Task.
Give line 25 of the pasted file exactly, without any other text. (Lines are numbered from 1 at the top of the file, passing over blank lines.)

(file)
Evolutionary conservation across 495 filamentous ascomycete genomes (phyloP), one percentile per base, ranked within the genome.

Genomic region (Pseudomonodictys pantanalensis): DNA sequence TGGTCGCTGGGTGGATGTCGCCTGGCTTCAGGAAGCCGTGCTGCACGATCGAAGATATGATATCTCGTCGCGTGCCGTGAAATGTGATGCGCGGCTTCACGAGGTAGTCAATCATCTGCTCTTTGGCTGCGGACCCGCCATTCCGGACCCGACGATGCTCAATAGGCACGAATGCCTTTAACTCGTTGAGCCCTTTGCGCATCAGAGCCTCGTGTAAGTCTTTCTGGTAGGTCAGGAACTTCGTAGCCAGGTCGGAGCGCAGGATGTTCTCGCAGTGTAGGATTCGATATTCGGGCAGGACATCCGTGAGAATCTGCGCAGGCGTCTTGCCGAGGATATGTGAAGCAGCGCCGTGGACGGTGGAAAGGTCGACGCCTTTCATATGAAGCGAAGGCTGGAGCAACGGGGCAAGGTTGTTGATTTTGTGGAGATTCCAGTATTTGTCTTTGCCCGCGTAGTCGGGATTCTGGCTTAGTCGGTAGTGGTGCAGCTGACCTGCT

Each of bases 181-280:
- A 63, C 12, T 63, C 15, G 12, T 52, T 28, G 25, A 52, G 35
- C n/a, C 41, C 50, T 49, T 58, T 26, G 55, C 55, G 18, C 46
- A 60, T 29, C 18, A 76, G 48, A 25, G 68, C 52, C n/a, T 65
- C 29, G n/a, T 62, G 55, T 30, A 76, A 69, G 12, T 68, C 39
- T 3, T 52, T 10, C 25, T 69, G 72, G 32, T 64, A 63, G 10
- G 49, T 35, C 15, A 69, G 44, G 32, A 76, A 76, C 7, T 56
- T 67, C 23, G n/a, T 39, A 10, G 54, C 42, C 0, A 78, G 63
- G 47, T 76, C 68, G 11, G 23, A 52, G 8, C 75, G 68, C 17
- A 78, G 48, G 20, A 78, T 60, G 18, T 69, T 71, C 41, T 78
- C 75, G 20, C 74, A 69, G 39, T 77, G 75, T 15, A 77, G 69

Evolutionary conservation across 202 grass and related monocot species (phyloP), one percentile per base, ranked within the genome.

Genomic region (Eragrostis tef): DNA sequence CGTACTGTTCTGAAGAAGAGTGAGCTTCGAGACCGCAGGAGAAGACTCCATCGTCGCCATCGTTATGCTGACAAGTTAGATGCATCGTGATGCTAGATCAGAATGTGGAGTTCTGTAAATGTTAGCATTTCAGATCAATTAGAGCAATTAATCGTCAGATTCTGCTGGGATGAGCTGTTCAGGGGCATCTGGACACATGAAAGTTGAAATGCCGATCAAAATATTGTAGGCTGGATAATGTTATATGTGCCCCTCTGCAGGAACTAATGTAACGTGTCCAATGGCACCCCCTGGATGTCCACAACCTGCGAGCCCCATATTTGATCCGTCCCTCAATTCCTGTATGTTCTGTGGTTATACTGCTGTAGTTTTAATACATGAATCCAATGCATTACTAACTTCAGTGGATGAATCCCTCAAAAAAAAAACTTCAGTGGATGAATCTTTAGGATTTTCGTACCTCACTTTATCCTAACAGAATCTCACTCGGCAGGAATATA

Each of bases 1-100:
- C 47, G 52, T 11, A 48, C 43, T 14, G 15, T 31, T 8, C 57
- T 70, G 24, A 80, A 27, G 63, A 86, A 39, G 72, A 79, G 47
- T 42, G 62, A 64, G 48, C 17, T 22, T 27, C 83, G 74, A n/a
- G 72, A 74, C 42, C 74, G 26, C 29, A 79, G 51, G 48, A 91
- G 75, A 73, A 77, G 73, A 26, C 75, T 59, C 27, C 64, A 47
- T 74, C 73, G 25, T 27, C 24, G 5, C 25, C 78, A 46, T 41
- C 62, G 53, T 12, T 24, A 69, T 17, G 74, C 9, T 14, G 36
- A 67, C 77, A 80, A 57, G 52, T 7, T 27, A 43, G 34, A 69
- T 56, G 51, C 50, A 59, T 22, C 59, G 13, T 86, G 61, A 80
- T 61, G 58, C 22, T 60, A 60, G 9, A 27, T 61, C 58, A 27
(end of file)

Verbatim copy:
- T 56, G 51, C 50, A 59, T 22, C 59, G 13, T 86, G 61, A 80